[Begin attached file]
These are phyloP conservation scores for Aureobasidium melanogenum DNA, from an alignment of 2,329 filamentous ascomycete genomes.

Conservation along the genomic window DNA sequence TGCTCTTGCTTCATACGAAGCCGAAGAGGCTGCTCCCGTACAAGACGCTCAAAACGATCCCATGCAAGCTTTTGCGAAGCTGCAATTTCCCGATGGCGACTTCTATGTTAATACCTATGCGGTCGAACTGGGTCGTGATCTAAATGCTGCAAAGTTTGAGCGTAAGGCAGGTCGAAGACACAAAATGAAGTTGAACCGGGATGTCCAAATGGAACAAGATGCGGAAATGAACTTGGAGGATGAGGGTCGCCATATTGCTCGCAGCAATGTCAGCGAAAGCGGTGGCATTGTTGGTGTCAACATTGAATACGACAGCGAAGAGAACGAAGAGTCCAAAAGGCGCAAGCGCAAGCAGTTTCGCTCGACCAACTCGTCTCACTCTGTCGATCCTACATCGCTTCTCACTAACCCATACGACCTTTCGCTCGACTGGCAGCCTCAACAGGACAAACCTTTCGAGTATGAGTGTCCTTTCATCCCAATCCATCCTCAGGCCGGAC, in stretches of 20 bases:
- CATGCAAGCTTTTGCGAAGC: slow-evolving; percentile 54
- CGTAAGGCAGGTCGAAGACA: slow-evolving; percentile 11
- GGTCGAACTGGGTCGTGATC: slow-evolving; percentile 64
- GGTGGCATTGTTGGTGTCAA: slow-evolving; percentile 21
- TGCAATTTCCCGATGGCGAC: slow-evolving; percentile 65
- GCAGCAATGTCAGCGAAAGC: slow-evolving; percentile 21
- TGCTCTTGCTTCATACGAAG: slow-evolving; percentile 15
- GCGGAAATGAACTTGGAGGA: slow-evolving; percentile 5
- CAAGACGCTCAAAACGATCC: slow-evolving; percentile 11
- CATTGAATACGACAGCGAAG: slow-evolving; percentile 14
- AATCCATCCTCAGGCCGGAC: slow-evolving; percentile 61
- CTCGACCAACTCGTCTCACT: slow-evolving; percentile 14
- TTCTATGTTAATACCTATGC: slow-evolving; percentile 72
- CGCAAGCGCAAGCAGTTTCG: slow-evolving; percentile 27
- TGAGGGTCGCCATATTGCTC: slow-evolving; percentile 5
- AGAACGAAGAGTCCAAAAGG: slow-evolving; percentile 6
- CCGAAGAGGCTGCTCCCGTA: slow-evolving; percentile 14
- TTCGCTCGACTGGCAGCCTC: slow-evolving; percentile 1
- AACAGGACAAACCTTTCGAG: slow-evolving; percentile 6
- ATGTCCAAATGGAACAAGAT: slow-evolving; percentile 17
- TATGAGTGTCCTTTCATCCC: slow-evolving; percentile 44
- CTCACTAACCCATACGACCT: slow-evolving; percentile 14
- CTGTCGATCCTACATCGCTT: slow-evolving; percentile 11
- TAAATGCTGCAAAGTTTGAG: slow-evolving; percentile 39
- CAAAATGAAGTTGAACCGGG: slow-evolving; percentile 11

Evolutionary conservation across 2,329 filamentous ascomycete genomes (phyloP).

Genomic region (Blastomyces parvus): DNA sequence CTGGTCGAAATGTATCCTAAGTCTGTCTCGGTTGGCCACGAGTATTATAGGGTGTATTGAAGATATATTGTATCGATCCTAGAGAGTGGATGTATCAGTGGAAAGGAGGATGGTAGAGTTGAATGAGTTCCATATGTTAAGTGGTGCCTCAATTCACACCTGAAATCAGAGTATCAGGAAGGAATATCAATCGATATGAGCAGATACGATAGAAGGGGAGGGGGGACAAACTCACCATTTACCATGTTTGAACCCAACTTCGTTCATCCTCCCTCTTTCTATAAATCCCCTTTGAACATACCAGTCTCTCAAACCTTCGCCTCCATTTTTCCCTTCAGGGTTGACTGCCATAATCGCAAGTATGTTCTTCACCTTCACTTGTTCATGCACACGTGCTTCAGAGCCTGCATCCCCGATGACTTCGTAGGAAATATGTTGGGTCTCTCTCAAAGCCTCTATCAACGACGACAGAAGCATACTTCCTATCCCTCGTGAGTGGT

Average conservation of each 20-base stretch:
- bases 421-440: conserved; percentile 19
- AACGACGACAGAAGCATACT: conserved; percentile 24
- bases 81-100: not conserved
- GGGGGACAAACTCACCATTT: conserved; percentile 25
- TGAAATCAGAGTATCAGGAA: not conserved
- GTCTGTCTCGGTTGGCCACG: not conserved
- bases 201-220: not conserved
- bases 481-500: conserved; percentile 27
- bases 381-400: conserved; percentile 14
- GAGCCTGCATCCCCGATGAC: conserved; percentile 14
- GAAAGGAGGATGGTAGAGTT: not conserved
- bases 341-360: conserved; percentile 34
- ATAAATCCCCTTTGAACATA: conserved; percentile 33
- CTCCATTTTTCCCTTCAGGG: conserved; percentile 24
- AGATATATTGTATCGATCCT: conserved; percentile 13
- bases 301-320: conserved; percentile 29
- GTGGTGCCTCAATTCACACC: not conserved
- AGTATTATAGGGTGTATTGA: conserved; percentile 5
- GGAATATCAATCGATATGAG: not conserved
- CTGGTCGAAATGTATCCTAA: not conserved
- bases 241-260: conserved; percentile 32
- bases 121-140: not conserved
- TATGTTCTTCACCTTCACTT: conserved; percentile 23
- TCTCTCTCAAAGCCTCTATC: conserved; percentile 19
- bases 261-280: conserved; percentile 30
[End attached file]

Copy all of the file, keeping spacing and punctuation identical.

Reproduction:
These are phyloP conservation scores for Aureobasidium melanogenum DNA, from an alignment of 2,329 filamentous ascomycete genomes.

Conservation along the genomic window DNA sequence TGCTCTTGCTTCATACGAAGCCGAAGAGGCTGCTCCCGTACAAGACGCTCAAAACGATCCCATGCAAGCTTTTGCGAAGCTGCAATTTCCCGATGGCGACTTCTATGTTAATACCTATGCGGTCGAACTGGGTCGTGATCTAAATGCTGCAAAGTTTGAGCGTAAGGCAGGTCGAAGACACAAAATGAAGTTGAACCGGGATGTCCAAATGGAACAAGATGCGGAAATGAACTTGGAGGATGAGGGTCGCCATATTGCTCGCAGCAATGTCAGCGAAAGCGGTGGCATTGTTGGTGTCAACATTGAATACGACAGCGAAGAGAACGAAGAGTCCAAAAGGCGCAAGCGCAAGCAGTTTCGCTCGACCAACTCGTCTCACTCTGTCGATCCTACATCGCTTCTCACTAACCCATACGACCTTTCGCTCGACTGGCAGCCTCAACAGGACAAACCTTTCGAGTATGAGTGTCCTTTCATCCCAATCCATCCTCAGGCCGGAC, in stretches of 20 bases:
- CATGCAAGCTTTTGCGAAGC: slow-evolving; percentile 54
- CGTAAGGCAGGTCGAAGACA: slow-evolving; percentile 11
- GGTCGAACTGGGTCGTGATC: slow-evolving; percentile 64
- GGTGGCATTGTTGGTGTCAA: slow-evolving; percentile 21
- TGCAATTTCCCGATGGCGAC: slow-evolving; percentile 65
- GCAGCAATGTCAGCGAAAGC: slow-evolving; percentile 21
- TGCTCTTGCTTCATACGAAG: slow-evolving; percentile 15
- GCGGAAATGAACTTGGAGGA: slow-evolving; percentile 5
- CAAGACGCTCAAAACGATCC: slow-evolving; percentile 11
- CATTGAATACGACAGCGAAG: slow-evolving; percentile 14
- AATCCATCCTCAGGCCGGAC: slow-evolving; percentile 61
- CTCGACCAACTCGTCTCACT: slow-evolving; percentile 14
- TTCTATGTTAATACCTATGC: slow-evolving; percentile 72
- CGCAAGCGCAAGCAGTTTCG: slow-evolving; percentile 27
- TGAGGGTCGCCATATTGCTC: slow-evolving; percentile 5
- AGAACGAAGAGTCCAAAAGG: slow-evolving; percentile 6
- CCGAAGAGGCTGCTCCCGTA: slow-evolving; percentile 14
- TTCGCTCGACTGGCAGCCTC: slow-evolving; percentile 1
- AACAGGACAAACCTTTCGAG: slow-evolving; percentile 6
- ATGTCCAAATGGAACAAGAT: slow-evolving; percentile 17
- TATGAGTGTCCTTTCATCCC: slow-evolving; percentile 44
- CTCACTAACCCATACGACCT: slow-evolving; percentile 14
- CTGTCGATCCTACATCGCTT: slow-evolving; percentile 11
- TAAATGCTGCAAAGTTTGAG: slow-evolving; percentile 39
- CAAAATGAAGTTGAACCGGG: slow-evolving; percentile 11

Evolutionary conservation across 2,329 filamentous ascomycete genomes (phyloP).

Genomic region (Blastomyces parvus): DNA sequence CTGGTCGAAATGTATCCTAAGTCTGTCTCGGTTGGCCACGAGTATTATAGGGTGTATTGAAGATATATTGTATCGATCCTAGAGAGTGGATGTATCAGTGGAAAGGAGGATGGTAGAGTTGAATGAGTTCCATATGTTAAGTGGTGCCTCAATTCACACCTGAAATCAGAGTATCAGGAAGGAATATCAATCGATATGAGCAGATACGATAGAAGGGGAGGGGGGACAAACTCACCATTTACCATGTTTGAACCCAACTTCGTTCATCCTCCCTCTTTCTATAAATCCCCTTTGAACATACCAGTCTCTCAAACCTTCGCCTCCATTTTTCCCTTCAGGGTTGACTGCCATAATCGCAAGTATGTTCTTCACCTTCACTTGTTCATGCACACGTGCTTCAGAGCCTGCATCCCCGATGACTTCGTAGGAAATATGTTGGGTCTCTCTCAAAGCCTCTATCAACGACGACAGAAGCATACTTCCTATCCCTCGTGAGTGGT

Average conservation of each 20-base stretch:
- bases 421-440: conserved; percentile 19
- AACGACGACAGAAGCATACT: conserved; percentile 24
- bases 81-100: not conserved
- GGGGGACAAACTCACCATTT: conserved; percentile 25
- TGAAATCAGAGTATCAGGAA: not conserved
- GTCTGTCTCGGTTGGCCACG: not conserved
- bases 201-220: not conserved
- bases 481-500: conserved; percentile 27
- bases 381-400: conserved; percentile 14
- GAGCCTGCATCCCCGATGAC: conserved; percentile 14
- GAAAGGAGGATGGTAGAGTT: not conserved
- bases 341-360: conserved; percentile 34
- ATAAATCCCCTTTGAACATA: conserved; percentile 33
- CTCCATTTTTCCCTTCAGGG: conserved; percentile 24
- AGATATATTGTATCGATCCT: conserved; percentile 13
- bases 301-320: conserved; percentile 29
- GTGGTGCCTCAATTCACACC: not conserved
- AGTATTATAGGGTGTATTGA: conserved; percentile 5
- GGAATATCAATCGATATGAG: not conserved
- CTGGTCGAAATGTATCCTAA: not conserved
- bases 241-260: conserved; percentile 32
- bases 121-140: not conserved
- TATGTTCTTCACCTTCACTT: conserved; percentile 23
- TCTCTCTCAAAGCCTCTATC: conserved; percentile 19
- bases 261-280: conserved; percentile 30